Thursday, June 5, 2008
Out for Justice: Tavares Bryant
Twelve years ago, a shocking murder in Dania, a local high school athlete shot and killed outside a Laundromat. Today the murder and the motive are still a mystery. Detectives and the family are still searching for answers. Here's Patrick Fraser with tonight's Out for Justice.
WSVN -- After you are dead everybody says you were great. Tavares Bryant was the kind of person people adored when he was alive.
Jeannette Bryant, mother: "He had a friendly smile, and everybody loved him. He didn't bother no one."
The 16-year-old was a popular Northeast High School quarterback. A good kid with a great future.
Voneshia Thomas, sister: "Star quarterback, definitely star. Pro, pro NFL player, definitely all the way. That was his heart, that was his passion."
Then, 12 years ago, while standing on Sterling Road talking on the phone to his girlfriend, his life ended.
Detective Glenn Bukata, Broward Sheriff's Office: "His life was snuffed out for no reason."
Detective Bukata was at the crime scene that hot August night in 1996. He remembers interviewing the girlfriend Tavares was on the phone with.
Detective Glenn Bukata: "She was in conversation with Tavares, and the phone went dead. There was no conversation. She could not really even hear a gunshot."
Jeannette got the call to come to the Dania Laundromat where his body was covered with a yellow sheet.
Jeannette Bryant: "And I got in the car, and I was driving, and as I was driving I just kept saying, 'No, God, it's not my son. God, it's not my son. This is not my son. They got the wrong child. It's not my son.'"
It was her son, murdered at 2 a.m. and not a single witness.
Jeannette Bryant: "Over time, even to this day, I wonder why at a busy intersection like that, which is off Sterling Road and Southwest Fourth Avenue, that nobody saw anything, whether they be in a car or on foot or on a bicycle."
Detective Bukata has kept digging for 12 years, trying to find the killer. Tavares' family has hit the streets as well. Jeannette has concluded Tavares' old girlfriend might know something.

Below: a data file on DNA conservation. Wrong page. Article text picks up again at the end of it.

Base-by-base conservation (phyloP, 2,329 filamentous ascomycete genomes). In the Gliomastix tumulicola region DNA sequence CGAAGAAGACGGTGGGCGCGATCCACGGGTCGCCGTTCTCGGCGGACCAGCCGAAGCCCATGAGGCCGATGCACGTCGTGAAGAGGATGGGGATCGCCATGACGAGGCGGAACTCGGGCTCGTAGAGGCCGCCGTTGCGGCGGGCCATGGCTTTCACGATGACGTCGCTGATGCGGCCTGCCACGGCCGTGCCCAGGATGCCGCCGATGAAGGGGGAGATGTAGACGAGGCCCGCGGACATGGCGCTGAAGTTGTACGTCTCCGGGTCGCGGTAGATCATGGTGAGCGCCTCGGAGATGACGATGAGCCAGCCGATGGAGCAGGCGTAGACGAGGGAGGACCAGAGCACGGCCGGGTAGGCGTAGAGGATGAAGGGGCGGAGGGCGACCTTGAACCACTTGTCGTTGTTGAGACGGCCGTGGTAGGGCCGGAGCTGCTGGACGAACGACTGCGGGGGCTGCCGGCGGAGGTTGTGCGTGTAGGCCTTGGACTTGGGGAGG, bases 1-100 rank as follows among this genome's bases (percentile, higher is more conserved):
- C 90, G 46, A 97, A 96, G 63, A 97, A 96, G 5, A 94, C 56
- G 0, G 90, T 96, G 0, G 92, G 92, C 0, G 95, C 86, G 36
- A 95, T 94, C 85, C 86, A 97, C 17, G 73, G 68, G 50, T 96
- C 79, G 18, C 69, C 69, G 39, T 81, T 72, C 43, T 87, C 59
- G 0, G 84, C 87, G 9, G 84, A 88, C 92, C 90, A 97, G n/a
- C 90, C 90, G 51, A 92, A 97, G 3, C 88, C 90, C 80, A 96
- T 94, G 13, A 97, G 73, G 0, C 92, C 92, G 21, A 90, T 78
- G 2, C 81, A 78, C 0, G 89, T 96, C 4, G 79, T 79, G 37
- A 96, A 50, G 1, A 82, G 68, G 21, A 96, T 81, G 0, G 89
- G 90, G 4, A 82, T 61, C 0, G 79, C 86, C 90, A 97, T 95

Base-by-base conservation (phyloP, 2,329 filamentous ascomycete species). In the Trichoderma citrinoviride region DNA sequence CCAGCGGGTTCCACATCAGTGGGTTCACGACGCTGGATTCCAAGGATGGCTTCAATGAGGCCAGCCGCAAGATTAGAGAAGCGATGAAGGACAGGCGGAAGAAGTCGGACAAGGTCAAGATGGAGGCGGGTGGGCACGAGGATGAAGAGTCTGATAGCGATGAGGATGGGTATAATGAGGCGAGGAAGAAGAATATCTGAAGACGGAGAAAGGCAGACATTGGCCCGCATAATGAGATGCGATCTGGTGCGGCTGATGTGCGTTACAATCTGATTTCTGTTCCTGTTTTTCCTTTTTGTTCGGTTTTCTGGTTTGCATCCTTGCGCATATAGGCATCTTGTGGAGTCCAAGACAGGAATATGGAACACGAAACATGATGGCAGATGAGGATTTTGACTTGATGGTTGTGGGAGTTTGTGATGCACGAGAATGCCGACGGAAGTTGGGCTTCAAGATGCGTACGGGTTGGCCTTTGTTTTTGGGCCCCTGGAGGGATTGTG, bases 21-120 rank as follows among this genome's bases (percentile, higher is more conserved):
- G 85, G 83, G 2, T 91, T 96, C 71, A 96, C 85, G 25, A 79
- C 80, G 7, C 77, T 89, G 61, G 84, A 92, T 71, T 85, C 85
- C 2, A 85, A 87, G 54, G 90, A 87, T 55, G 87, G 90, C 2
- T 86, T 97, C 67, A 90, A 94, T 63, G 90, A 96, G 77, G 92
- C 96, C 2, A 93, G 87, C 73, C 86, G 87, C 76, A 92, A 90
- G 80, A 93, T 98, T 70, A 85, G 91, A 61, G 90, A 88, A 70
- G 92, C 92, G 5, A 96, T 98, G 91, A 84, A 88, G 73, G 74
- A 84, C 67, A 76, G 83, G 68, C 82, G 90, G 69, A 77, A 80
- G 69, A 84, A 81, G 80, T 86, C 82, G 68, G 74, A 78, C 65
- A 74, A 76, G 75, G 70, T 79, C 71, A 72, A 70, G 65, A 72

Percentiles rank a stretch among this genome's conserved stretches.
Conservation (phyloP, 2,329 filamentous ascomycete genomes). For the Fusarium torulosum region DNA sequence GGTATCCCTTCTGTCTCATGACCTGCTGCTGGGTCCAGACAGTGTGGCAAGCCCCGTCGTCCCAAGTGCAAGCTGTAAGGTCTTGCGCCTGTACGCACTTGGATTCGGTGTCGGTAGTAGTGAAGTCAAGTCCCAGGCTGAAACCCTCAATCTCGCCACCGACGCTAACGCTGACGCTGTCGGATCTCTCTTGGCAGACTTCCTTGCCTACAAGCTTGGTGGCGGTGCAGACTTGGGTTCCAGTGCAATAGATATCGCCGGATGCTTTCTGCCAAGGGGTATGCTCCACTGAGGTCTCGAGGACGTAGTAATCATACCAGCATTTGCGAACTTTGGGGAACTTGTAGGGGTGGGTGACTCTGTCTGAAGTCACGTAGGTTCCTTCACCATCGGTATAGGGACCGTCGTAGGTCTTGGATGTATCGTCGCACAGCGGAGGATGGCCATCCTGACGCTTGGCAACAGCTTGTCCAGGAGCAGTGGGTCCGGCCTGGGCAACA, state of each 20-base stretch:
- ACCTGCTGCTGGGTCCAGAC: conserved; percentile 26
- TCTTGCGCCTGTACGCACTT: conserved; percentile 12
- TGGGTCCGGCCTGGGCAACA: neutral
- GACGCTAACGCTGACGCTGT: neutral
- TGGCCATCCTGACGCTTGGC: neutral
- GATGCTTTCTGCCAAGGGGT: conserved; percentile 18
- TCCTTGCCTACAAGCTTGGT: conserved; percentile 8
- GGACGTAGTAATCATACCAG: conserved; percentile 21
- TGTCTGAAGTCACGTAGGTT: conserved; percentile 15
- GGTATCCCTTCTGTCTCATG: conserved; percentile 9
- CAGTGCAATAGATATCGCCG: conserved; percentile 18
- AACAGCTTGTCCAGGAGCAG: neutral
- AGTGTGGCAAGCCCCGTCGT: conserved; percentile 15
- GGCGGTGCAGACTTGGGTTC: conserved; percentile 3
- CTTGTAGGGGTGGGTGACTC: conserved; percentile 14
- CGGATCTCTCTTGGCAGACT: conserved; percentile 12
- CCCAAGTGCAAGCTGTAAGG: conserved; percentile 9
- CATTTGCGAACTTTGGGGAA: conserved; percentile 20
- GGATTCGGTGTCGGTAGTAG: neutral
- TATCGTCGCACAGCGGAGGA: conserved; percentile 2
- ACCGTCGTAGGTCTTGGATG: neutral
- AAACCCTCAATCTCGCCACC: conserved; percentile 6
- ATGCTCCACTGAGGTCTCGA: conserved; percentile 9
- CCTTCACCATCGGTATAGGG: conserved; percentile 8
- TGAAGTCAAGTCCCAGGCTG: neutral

Jeannette Bryant: "From day one I said that and still say that until the day that I die, she knows more than what she's saying now."
His sister has heard street talk, that her brother's killing was a mistake.
Voneshia Thomas: "It was a group of Haitian guys so-called going around, you put a hit on a person. They're going around killing people for money, and supposedly my brother is a case of mistaken identity."
Patrick Fraser: "Detective Bukata often speaks to the family. He has checked out their tips, checked out other leads but nothing that would point to a killer, and so he waits and waits, not willing to give up."
Det. Glenn Bukata: "I'm persistent, and some of the cases that were unsolved recently have been solved by me, so there's always hope. I tell the family that one day I will come up with an answer."
In the meantime, friends and family hold candlelight services for Tavares, trying to find his killer, trying to put the spotlight on senseless street violence so other families don't suffer like them.
Jeannette Bryant: "That's something I would never wish on no parent, to have to bury their own child cause it's something that you'll never get over with. You never get over that. To know that I put my son in this ground, I'll never see him again, I'll never get to see that smile. I don't wish that on any parent, I really don't."
They keep searching because they truly believe someone knows something about Tavares' murder.
Voneshia Thomas: "You need to say something. I know somebody knows something. Somebody knows something, and they need to let it be known."
They know someone knows, and, 12 years later, detective Bukata knows someone knows.
Detective Glenn Bukata: "There's always hope. I tell the family that one day I will come up with an answer."
If you have the answer, even if you think it's not that important, if you know anything about the murder of Tavares Poppa Bryant on that August night in 1996, Broward Sheriff's detectives would appreciate a call.
If you have a loved one or a friend that was murdered, if you feel they have been forgotten, give us a call. Some cases might be old, but South Florida cops are still working them and are still Out for Justice.
FOR MORE INFORMATION:
Out for Justice